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Help Out Your Net Man

Posted on January 22 2016

Landing silver salmon on the fly at Alaska West.
The net-man is your friend. Photo Bob Millette.

As they say – Behind every great angler is a great net man.. Okay, maybe no one says that, but they should!

Landing big fish takes team work. Any body who has attempted to put the mesh on a hot fish in heavy current knows that there’s just as much skill required of the net man as there is of the guy doing the fighting.

However, as the angler, there’s a lot you can do to make the net man’s job a heck of a lot easier. Whether you’re fishing with a guide or another buddy, the following tips will help them out, and ultimately help you land more fish.

Help Out Your Net Man – 6 Tips

  • Communicate. While fighting your fish, let the guy who’s going to be netting your fish know exactly what you’re going to do ahead of time. “I’m switching sides,” or “I’m going to get his head up..” Communication is key and many big fish are lost when the angler and the net man aren’t on the same page.
  • Find Soft Water. When attempting the land big fish (we’re talking big king salmon, steelhead, and the like), maneuvering a net big enough to handle such species is extremely difficult in fast currents. The faster the water, the more difficult it is to be accurate with a large net during what could be a very quick window of opportunity. So, after hooking your fish, make your first priority finding good soft water to fight and land your fish from.
  • Get the Fish Upstream. As the fight is winding down, work to get your fish slightly upstream of your net man. This puts the fish in good position to roll his head up and over towards the net (more on this bel0w). Attempting to land a fish that is downstream of the net man puts both the weight of the fish AND the strength of the current directly on the leader, which often doesn’t work out well. Plus from a downstream position, the fish is able to watch the net approach them, which they generally don’t seem to like.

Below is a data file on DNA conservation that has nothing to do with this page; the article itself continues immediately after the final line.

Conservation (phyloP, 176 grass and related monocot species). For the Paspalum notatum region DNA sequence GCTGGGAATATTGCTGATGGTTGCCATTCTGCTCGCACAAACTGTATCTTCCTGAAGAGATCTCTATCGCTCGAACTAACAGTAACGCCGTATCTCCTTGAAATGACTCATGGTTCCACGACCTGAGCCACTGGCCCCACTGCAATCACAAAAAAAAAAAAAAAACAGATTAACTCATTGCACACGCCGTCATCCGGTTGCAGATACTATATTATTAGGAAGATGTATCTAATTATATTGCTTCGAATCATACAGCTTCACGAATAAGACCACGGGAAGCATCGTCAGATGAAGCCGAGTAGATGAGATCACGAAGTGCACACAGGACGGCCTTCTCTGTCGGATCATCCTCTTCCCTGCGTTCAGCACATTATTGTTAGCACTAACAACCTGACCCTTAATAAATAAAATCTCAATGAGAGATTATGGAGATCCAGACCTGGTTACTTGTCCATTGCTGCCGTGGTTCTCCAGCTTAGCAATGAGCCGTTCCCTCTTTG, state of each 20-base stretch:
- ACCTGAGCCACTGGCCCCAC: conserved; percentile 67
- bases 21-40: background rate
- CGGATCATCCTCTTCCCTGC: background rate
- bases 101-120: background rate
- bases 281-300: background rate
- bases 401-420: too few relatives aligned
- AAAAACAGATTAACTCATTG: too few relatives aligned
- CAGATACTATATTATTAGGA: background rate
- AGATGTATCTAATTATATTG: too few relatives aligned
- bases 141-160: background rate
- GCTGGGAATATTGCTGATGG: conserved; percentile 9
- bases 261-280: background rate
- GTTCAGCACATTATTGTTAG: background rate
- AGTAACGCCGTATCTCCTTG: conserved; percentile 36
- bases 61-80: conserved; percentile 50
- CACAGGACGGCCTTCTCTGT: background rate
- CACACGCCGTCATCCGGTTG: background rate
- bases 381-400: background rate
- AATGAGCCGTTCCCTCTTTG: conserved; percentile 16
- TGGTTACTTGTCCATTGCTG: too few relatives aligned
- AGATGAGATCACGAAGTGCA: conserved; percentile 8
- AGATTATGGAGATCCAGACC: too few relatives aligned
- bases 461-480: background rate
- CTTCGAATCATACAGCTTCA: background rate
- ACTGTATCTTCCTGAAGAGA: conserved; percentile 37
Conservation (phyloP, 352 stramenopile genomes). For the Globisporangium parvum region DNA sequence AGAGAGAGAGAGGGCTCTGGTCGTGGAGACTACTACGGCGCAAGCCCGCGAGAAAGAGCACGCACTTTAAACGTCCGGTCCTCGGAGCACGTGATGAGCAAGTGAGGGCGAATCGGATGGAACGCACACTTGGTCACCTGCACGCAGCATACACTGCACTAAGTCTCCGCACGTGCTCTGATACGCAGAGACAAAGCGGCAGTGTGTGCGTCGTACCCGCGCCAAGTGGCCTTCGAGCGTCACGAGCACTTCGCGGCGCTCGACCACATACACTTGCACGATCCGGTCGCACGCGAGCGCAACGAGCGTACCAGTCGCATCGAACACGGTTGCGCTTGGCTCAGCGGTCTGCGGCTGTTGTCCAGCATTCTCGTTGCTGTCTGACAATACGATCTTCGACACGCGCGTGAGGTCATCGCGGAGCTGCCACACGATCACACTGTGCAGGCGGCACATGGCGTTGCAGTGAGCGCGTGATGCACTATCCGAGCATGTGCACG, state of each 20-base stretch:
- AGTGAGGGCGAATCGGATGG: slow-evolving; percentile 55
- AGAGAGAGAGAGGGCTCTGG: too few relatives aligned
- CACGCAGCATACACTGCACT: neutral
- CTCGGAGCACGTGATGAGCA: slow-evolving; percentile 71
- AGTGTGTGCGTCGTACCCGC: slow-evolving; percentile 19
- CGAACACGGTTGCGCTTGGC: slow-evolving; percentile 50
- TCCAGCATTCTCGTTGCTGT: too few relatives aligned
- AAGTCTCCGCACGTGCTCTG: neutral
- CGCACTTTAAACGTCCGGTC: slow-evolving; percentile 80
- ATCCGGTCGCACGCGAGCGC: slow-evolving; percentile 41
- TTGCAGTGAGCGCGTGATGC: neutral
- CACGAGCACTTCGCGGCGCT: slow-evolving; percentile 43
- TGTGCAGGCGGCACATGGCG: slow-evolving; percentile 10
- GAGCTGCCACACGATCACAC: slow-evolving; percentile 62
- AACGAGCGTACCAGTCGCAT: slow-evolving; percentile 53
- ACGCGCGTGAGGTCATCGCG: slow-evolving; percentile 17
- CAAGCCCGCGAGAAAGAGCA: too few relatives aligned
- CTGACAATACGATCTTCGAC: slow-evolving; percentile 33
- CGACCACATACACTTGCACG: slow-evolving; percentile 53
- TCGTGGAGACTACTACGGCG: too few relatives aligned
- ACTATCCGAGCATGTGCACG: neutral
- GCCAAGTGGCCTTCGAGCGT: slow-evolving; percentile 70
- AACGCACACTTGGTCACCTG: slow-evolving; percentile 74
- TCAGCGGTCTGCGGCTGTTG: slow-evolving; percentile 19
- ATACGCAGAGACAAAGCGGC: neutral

• Big, Slow Lift. Now that you have coaxed the fish just upstream of the net man, the next step is to reel down until you have enough control to make a big slow lift of the rod, starting from the upstream side over to the downstream side. The goal of this is to lift their head up towards the surface of the water and then directly downstream where the net man will be waiting to make his shot. Remember, fish can only swim one direction, and up isn’t a direction that gives them much to work with, thus allowing the net man to make his move.
  • Steer the Fish Towards the Net. While the fish’s head is being positioned up and over to the downstream side, this is the point when the net man will most likely try to make shot. Therefore as the fish’s head begins to point downstream, use your rod to keep pressure on the fish and ‘steer’ his head towards the net. A good net man will always net the head of the fish whenever possible, so give him a good look at it!
  • Commit. When landing really, really big fish, often times there is only a split second for the net man to make his move. Therefore, its really important to be predictable for the net man to make his best decision when to strike. Once you start your lift, try to commit all the way through until he’s in the net. Otherwise, you might be pulling away, while they’re going in, risking a break off. Did we mention that communication was important?

More on Landing Big Fish

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